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The Friday Morning Listen

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The original LP version of London Calling was released on December 14th, 1979, just a few months after that classic & iconic cover shot was taken of Paul Simonon smashing his bass into the stage of the New York Paladium.

London Calling rests easily in my list of favorite rock records of all time. It was one of a handful of recordings that kicked off my musical branching out process. The Clash made me check out reggae, ska and rockabilly. I already had punk in my backpocket (thanks to the Sex Pistols and those earlier Clash records) and then London Calling blew up in my face.

To this day I can remember where I first heard side one. It was up in my high-school buddy’s bedroom at his house on the little lake deep in central Maine. His dad’s stereo was normally used for blasting John Phillips Souza-type stuff but on that day “London Calling” and then “Brand New Cadillac” pinned me to the wall.

Somehow, a pile of years have flown by and I’m sitting here holding London Calling, 25th Anniversayr Legacy Edition in my hands. It contains the remastered original music, second disc of demos known as “The Vanilla Tapes” and a DVD of sorta-documentary material and videos & stuff. I suppose the demos disc is for completists only (count me in) but I just love hearing how these songs were hammered into their final form. Plus, the cover of Dylan’s “The Man in Me” is kinda cool.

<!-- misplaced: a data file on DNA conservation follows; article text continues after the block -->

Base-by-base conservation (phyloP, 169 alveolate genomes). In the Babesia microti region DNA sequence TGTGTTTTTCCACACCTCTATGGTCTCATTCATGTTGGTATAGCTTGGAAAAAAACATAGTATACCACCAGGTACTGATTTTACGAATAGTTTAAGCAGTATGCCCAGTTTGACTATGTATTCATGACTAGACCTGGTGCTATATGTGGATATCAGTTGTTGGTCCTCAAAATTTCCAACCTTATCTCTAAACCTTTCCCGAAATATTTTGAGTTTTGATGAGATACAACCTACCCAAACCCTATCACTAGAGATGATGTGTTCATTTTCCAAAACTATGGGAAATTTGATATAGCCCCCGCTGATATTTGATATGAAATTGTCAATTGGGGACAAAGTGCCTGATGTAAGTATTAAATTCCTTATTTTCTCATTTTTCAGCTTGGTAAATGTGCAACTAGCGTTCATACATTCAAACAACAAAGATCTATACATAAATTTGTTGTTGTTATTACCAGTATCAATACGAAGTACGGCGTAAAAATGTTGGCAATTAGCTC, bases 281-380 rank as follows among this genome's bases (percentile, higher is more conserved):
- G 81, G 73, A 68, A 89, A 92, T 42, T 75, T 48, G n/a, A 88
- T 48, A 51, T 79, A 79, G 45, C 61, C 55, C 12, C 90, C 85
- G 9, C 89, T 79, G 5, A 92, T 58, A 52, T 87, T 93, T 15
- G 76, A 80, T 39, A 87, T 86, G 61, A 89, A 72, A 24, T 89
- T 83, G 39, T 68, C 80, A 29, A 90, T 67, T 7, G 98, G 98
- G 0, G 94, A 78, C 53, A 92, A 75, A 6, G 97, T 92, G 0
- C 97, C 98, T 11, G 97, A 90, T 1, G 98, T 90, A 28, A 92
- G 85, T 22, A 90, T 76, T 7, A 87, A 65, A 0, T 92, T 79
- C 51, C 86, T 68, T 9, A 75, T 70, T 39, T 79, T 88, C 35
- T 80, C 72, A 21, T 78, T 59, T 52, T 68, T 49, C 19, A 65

Dammit, I still miss Joe Strummer.

(See what another BlogCritics has to say here).

(First posted on Mark Is Cranky)

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About Mark Saleski

  • Eric Olsen

    thanks Mark, great stuff. I was working (briefly) in a record store when it came out and we played it over and over again. I agree about its greatness and it totally rewrote the rules for what was “punk” for the better, but I have to note on a purely muical basis, there is some weakness, some softness in the middle. You are rocking along with ocean liner momentum and then three out of four songs – “Wrong ‘Em Boyo,” “Death or Glory” (the good one), “Koka Kola” and “The Card Cheat” really clog things up. It’s till remarkably consistent for a double-album, but minus those three tunes it would be perfect.

  • i think that ‘softness’ is one of the reasons i grew to like it so much….partly because it was so unlike most of the balls-to-the-wall metal and punk i was addicted to.

  • Eric Olsen

    sorry for being unclear, I meant softness quality-wise not sonically – some of my favorite Clash songs are “soft” like “Charlie Don’t Surf” “Rudie Can’t Fail” “Lost In he Supermarket” “Bankrobber” even “Rocking the Casbah” etc etc

  • oh come now eric – the card cheat is fantastic, man!